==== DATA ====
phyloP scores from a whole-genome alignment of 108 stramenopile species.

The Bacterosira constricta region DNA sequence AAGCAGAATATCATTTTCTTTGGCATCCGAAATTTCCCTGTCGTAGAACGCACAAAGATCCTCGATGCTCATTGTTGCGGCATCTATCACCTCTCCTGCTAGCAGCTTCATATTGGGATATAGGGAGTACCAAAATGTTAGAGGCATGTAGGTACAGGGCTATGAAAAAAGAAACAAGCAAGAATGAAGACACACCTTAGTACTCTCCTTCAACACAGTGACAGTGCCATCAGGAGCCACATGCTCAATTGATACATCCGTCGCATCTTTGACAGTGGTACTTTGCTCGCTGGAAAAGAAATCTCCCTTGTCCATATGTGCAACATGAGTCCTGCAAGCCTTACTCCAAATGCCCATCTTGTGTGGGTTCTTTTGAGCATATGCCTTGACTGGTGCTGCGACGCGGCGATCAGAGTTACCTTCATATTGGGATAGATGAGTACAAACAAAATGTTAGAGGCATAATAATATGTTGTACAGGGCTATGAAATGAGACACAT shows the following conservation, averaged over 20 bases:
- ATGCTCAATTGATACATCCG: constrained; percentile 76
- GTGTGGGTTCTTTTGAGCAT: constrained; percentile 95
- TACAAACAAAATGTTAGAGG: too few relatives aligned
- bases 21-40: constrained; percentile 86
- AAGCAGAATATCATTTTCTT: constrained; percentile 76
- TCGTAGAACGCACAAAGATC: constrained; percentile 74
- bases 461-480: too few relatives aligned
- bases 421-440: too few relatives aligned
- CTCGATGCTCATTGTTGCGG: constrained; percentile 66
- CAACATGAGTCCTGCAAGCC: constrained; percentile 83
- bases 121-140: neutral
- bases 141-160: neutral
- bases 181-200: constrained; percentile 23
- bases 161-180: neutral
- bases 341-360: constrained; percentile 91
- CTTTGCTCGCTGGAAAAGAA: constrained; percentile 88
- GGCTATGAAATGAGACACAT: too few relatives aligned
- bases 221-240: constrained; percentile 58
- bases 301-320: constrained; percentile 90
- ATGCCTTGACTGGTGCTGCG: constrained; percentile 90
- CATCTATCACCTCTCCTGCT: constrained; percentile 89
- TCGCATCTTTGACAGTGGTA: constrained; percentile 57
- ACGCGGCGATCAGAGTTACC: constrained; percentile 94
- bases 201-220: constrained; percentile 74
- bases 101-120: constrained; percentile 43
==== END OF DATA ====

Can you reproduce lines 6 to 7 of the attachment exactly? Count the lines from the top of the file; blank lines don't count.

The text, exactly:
- bases 21-40: constrained; percentile 86
- AAGCAGAATATCATTTTCTT: constrained; percentile 76